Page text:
Since this is POETRY MONTH I thought I’d post something about how we novelists can benefit from the poet’s labor of love. As I see it, POETRY is all about the pure pleasure of language, the way it can wash through you, bringing fresh images, giving sound and shape to thought.
When I read a poem I let the language have its way with me, but I often return to those I’m particularly captivated by to understand why they reached more deeply inside me than others. Here are a few things that I admire in good poems and that I keep in mind while writing my prose.
Poets are an economical bunch. They use few, but powerful, multi-tasking words to create their stories. I think prose writers can learn so much about the fine art of word selection by reading poets, old and modern.
Here’s one of my favorite classics A Shady Friend for Torrid Days by Emily Dickinson. In three stanzas she covers the ups and downs of human relationships and she does it with such tactile images.
Is easier to find
Than one of higher temperature
For frigid hour of mind.
The vane a little to the east 5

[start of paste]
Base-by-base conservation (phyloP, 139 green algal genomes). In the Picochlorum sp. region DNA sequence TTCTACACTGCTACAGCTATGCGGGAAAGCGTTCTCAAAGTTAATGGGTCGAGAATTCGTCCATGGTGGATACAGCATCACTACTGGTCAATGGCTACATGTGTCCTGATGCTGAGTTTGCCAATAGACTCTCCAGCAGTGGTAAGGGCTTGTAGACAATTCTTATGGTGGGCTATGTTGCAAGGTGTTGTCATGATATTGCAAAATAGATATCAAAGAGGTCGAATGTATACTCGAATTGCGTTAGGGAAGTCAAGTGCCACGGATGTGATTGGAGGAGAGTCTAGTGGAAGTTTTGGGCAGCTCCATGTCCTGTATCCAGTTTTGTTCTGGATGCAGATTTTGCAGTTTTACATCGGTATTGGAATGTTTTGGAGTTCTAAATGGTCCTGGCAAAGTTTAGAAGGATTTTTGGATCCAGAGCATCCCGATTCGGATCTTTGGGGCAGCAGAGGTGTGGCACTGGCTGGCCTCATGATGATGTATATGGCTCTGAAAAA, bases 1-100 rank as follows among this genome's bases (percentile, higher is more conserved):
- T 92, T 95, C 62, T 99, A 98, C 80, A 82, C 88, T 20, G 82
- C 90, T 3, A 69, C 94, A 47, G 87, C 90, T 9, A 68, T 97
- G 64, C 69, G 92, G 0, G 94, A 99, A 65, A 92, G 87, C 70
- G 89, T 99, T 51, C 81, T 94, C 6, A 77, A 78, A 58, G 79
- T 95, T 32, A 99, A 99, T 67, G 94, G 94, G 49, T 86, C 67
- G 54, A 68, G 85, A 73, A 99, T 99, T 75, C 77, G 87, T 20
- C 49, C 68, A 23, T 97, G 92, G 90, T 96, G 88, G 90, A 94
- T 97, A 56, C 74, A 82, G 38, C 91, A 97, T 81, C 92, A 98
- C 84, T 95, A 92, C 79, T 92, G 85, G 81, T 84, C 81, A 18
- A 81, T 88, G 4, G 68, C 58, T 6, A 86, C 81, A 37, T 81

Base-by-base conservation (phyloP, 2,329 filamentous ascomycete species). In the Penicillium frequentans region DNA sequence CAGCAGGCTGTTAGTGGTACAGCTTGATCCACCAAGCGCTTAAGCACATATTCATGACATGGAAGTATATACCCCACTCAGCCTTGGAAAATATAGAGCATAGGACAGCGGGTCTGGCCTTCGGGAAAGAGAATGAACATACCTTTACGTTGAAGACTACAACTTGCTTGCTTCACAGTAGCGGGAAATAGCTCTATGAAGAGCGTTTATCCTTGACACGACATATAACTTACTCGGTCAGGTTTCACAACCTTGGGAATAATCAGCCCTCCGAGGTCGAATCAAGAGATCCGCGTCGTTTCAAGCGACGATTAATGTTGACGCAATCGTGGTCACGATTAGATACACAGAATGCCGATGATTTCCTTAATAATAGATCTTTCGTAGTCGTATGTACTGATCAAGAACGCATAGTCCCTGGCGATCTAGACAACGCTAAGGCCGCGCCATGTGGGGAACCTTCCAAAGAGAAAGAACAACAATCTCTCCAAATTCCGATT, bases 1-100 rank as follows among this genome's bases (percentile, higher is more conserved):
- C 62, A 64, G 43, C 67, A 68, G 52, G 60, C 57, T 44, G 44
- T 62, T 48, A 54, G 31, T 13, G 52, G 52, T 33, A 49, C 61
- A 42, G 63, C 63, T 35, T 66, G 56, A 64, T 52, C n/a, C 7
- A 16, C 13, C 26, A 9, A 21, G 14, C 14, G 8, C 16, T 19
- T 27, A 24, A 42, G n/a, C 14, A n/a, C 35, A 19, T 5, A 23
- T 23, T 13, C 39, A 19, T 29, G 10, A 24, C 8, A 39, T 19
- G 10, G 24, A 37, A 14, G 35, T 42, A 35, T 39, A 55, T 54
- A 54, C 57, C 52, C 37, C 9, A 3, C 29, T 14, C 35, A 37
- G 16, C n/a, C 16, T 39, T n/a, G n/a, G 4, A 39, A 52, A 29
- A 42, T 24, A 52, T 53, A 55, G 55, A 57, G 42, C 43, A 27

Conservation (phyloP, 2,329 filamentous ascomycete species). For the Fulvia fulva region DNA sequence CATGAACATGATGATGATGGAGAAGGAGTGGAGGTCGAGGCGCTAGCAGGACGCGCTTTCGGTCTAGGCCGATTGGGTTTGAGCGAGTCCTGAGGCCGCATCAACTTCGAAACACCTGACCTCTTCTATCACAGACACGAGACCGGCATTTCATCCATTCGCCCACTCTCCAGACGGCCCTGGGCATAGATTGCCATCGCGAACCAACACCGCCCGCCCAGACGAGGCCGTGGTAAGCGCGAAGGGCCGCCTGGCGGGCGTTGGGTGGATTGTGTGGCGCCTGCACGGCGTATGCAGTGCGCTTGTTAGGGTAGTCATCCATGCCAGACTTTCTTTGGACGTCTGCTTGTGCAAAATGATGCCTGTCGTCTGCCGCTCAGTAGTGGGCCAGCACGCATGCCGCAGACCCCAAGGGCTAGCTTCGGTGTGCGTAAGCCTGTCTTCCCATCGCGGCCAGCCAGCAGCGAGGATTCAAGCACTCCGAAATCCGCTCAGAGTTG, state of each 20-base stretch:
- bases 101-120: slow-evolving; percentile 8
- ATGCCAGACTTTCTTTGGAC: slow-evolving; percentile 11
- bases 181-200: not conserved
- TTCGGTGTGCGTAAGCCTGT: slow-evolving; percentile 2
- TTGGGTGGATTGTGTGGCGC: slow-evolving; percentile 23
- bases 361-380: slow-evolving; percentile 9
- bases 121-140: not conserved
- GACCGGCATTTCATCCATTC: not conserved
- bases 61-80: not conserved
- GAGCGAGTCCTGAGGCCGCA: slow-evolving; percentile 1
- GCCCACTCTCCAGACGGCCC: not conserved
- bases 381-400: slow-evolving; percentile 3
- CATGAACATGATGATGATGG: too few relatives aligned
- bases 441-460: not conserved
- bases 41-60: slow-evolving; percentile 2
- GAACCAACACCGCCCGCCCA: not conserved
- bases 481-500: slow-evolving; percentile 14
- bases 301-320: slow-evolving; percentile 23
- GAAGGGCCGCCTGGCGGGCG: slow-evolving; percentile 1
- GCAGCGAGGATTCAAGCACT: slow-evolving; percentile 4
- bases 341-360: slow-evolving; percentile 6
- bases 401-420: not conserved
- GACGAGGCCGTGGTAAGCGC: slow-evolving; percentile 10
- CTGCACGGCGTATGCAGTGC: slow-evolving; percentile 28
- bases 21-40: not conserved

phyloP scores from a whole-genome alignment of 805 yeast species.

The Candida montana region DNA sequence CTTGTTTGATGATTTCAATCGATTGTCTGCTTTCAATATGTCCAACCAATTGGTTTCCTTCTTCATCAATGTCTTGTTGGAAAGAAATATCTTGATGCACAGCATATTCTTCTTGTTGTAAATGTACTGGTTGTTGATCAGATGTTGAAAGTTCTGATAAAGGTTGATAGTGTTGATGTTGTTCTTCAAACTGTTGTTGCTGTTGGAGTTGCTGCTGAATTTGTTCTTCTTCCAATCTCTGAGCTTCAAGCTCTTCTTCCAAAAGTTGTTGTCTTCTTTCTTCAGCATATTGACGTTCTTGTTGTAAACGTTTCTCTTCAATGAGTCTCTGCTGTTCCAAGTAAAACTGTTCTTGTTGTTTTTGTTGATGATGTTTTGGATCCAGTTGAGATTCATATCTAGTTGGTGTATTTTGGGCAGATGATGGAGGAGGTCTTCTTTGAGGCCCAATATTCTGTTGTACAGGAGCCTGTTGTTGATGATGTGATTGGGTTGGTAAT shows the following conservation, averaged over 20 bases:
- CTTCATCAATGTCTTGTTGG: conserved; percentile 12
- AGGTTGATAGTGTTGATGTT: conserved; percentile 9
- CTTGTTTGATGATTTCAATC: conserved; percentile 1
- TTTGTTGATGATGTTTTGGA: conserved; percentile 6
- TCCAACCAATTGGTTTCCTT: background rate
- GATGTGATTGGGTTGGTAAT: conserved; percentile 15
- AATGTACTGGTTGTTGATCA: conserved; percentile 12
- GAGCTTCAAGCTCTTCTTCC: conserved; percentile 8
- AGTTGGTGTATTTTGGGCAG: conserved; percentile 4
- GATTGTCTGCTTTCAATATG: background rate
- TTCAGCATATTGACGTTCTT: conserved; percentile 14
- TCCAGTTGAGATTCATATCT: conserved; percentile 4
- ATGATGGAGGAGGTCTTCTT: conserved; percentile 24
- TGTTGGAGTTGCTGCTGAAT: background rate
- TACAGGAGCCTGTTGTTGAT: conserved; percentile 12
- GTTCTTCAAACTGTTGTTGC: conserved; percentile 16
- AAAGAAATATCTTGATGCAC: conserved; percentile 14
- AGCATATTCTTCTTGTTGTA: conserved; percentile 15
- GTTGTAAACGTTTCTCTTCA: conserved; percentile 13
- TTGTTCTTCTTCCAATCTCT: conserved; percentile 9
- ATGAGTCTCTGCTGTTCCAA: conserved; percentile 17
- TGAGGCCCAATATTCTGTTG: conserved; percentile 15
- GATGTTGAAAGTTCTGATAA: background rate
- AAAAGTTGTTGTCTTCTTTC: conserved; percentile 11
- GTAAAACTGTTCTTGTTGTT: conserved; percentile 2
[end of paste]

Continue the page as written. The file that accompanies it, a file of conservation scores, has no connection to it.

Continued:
Scares muslin souls away;
If broadcloth breasts are firmer
Than those of organdy,
Who is to blame? The weaver?
Ah! the bewildering thread! 10
The tapestries of paradise
So notelessly are made!
Poets weave the sounds of their language in such a way that they create special rhythms and harmonies.
I can’t read Vachel Lindsay without hearing the beat of the drums or feeling the heat of The Congo. It’s not among my favorites, but it’s one I hear long after reading
Sandberg brings the city of Chicago to life as no tourist guide book could ever do. Read these lines and you are there as the poet was those many years ago.
Player with Railroads and the Nation’s Freight Handler;
Stormy, husky, brawling,
City of the Big Shoulders:
Alliteration: The repetition of the inital consonant sounds.
Assonance: The repetition of vowel sounds.
Life’s but a walking shadow, a poor player,
That struts and frets his hour upon the stage,
And then is heard no more.